Day Two (October 11)
Day two workshops and in-the-field opportunities are coming soon. Stay tuned!
Full 2019 conference schedule coming soon. Please see last year's program as a reference.
Alfred Lerner Hall, Columbia University
2920 Broadway (enter on Broadway between 114th and 115th streets)
New York, NY 10027
Hotels with Discounts for Conference Attendees
Royal Park Hotel, 285 W 97th Street, New York, NY 10025 (1.1 miles from Columbia University)
Call to reserve: (212) 665-7434 and mention the Vision Zero Cities Conference
Discount only available up to 9/9, for reservations from 10/9-10/11
One double bed + private bath at $199 + tax per nightTwo double beds + private bath at $239 + tax per nightNew York City tax is 14.75% + $3.50 occupancy tax per day, per roomPorterage is complimentary upon arrivalReservations must be cancelled in writing or via direct phone callFull refund will be given for cancellations up to 7 days prior1-6 days prior to arrival, 50% of the total balance will be forfeitedDay of arrival, 100% forfeited
New York Hotel Group, Various locations
Call or email to reserve: (212) 678-6500, email@example.com and mention the Vision Zero Cities Conference
Discount only available for reservations from 10/9-10/13
10% off stays at any hotels within the Group.New York City tax is 14.75% + $3.50 occupancy tax per day, per room
Aloft Harlem, 2296 Frederick Douglass Boulevard, New York, NY 10027
Follow the link above or call to reserve: (866) 961-2995 and mention the Vision Zero Cities Conference
Discount only available for reservations from 10/7-10/13
Rooms available for $270 - $280 per nightNew York City tax is 14.75% + $3.50 occupancy tax per day, per room
Vision Zero Cities Journal
Vision Zero Cities: International Journal of Traffic Safety Innovation showcases a global collection of bright ideas, game-changing innovation, and insightful best practices in engineering, advocacy, and urban design.
Published annually and released at the Vision Zero Cities Conference in New York City, Vision Zero Cities features voices from academia, experts in the field, and the activists and communities members at the front-lines of many critical traffic safety conversations. We publish the people who are working towards Vision Zero around the globe.
Anyone is welcome to submit a proposal for an article. Learn how to submit here.
You can read past issues of Vision Zero Cities by clicking on the issue below.
Editorial inquiries should be directed to firstname.lastname@example.org. To advertise or subscribe, contact email@example.com.
Submit to the Vision Zero Cities Journal
Submissions are now open for the 2019 issue of Vision Zero Cities!
Anyone is welcome to submit a Vision Zero Cities article proposal, regardless of affiliation. Articles are approved on a basis of proposals. Please do not send finished articles. Read all guidelines below before submitting.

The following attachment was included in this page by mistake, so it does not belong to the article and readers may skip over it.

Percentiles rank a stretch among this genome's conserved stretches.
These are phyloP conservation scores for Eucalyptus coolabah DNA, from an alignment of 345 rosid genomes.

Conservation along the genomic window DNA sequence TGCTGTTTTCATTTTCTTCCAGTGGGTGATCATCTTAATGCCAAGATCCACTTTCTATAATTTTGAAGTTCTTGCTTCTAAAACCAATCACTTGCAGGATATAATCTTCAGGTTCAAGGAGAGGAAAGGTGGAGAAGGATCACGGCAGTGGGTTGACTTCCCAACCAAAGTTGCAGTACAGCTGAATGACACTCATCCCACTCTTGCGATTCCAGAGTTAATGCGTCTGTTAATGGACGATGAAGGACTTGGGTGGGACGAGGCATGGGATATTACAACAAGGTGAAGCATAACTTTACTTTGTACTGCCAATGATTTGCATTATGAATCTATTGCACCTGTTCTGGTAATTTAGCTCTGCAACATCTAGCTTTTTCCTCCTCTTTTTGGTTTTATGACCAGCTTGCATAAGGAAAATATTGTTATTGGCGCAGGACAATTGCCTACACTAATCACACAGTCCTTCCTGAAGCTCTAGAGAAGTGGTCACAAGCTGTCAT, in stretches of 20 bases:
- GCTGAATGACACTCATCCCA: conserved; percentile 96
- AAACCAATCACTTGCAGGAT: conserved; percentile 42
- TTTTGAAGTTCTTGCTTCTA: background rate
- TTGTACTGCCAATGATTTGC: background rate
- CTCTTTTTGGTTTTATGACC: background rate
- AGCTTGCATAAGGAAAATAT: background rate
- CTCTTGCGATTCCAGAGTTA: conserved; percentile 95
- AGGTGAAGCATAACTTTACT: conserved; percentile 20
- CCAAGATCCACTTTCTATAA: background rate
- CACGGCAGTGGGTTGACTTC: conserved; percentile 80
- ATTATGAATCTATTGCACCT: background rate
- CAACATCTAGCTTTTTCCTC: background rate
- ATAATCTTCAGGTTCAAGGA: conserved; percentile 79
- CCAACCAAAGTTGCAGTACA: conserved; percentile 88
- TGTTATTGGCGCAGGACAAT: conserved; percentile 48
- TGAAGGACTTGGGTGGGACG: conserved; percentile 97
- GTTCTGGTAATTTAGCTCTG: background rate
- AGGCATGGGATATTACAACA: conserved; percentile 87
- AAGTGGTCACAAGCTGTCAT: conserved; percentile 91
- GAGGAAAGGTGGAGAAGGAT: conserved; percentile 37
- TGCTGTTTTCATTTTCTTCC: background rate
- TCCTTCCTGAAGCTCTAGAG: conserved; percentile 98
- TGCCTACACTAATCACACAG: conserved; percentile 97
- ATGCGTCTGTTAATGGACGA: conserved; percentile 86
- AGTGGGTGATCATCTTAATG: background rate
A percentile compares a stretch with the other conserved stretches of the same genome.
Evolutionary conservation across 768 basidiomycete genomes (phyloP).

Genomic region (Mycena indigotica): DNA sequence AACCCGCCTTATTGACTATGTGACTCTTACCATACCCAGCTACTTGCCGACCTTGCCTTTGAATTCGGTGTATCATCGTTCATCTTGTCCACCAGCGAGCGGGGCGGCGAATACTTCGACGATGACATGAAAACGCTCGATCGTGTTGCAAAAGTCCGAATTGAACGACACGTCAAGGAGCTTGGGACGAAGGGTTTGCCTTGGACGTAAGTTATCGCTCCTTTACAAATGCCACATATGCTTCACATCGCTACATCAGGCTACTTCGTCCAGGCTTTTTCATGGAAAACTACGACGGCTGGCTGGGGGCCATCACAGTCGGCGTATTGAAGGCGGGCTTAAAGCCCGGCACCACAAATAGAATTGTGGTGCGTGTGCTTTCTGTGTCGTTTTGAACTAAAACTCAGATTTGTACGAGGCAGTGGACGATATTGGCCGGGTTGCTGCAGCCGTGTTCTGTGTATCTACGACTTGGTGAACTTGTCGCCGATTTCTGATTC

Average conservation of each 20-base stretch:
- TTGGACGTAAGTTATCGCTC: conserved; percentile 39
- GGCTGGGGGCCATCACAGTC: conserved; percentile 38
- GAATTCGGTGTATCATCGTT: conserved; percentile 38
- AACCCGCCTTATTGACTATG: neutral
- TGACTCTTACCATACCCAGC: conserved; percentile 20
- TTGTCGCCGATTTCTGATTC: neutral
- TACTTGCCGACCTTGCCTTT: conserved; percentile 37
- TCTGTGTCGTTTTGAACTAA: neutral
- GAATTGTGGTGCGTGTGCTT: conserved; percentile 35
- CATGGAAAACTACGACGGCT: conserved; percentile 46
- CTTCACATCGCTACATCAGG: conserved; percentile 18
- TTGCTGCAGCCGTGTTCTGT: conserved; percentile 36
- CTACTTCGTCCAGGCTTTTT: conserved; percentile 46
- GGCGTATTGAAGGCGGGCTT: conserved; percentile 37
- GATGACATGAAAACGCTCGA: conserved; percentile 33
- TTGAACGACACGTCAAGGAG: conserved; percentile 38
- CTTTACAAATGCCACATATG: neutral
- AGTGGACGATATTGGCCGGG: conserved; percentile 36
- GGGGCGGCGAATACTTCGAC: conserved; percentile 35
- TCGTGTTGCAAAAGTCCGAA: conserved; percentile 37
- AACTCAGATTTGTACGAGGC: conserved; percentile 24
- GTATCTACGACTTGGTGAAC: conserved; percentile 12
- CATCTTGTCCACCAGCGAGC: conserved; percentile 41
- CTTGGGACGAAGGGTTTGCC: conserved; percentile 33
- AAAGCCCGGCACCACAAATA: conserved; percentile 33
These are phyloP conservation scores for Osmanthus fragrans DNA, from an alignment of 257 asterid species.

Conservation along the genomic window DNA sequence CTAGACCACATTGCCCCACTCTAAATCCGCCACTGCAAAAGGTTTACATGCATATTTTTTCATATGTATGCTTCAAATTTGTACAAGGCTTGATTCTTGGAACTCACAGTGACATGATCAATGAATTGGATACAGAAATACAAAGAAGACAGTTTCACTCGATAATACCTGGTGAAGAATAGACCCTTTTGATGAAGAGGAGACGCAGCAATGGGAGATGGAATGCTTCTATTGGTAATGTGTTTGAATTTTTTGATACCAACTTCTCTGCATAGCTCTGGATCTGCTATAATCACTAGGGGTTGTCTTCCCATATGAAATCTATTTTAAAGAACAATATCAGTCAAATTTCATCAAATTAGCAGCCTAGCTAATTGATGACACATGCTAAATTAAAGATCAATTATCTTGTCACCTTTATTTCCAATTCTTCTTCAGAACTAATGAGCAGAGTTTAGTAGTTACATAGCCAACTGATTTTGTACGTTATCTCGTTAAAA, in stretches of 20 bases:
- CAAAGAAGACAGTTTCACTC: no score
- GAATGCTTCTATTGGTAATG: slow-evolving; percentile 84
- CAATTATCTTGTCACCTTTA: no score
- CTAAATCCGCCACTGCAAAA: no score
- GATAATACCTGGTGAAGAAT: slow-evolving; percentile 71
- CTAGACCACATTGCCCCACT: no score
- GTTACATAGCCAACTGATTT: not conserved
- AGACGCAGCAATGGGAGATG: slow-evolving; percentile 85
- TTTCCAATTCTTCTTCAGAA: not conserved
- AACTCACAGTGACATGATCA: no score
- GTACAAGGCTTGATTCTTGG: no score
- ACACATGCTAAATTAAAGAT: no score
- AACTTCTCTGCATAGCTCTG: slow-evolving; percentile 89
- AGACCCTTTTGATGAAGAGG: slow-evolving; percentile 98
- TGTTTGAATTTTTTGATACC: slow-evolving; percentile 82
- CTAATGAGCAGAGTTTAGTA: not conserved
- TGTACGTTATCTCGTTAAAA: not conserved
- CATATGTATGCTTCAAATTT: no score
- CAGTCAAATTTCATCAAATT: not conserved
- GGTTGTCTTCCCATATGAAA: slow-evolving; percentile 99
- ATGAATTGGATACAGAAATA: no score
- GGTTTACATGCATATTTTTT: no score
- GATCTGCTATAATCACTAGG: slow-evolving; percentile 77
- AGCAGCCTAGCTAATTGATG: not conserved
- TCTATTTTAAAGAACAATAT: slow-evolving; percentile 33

Vision Zero Cities seeks to publish insightful and forward-thinking articles about advances in alternative transportation, traffic safety, and Vision Zero. We like big ideas and fresh takes on the most pressing issues in the transportation community. We are particularly interested in conversations about race, economics, and equity in the field; real-world stories of political victory; innovative engineering; and street design that subverts the dominant paradigm.
To express interest in writing for Vision Zero Cities, send a 250-500 word proposal describing your thesis and evidence, as well as your qualifications. Note: academic affiliations are not a requirement to publish in Vision Zero Cities. Qualifications come in many forms; just tell us about yourself.
Submission for the upcoming issue of Vision Zero Cities will be published in October 2019. All proposals should be submitted no later than July 1, 2019. Send proposals or any questions you may have to to firstname.lastname@example.org.
Email email@example.com for information on sponsoring the Vision Zero Cities conference
Email firstname.lastname@example.org with your name, phone number, email address and the nature of your inquiry
General event and other inquiries
Email email@example.com with the subject line "Vision Zero Cities Conference"
You may also call Transportation Alternatives' main office line at 212-629-8080.
When do prices increase?
Individual Registration increases to $450, Premium Registration increases to $675, and Deluxe Registration increases to $1,200 on July 31, 2019.
Will I be able to register for day 2 workshops?
Yes! Day 2 registration will open later this summer. At that time, Deluxe and Premium ticket-holders will be able to select their choices, and Individual registrants and the general public will be able to register (for an additional cost) for day 2 workshops.
Are meals included in the conference registration?
Day 1 includes a light breakfast, lunch, and drinks and appetizers at the closing reception.
Is there a nonprofit/student rate available?
Limited, discounted nonprofit and student tickets are available. Please email firstname.lastname@example.org to inquire.
I can no longer attend - can I have a refund for my registration?
No, registrations are not refundable. You are able to transfer your ticket, however. E-mail email@example.com in advance to arrange for a name change.
How do I purchase a vendor table or sponsor the Conference?
Contact firstname.lastname@example.org to learn about sponsorship opportunities.
Are discounted hotels available?
Yes! View a list of discounted hotels.
Can I volunteer for the conference?
There is currently a waitlist for volunteers. If interested, please e-mail email@example.com.
I have more questions!
No problem! E-mail firstname.lastname@example.org for more information.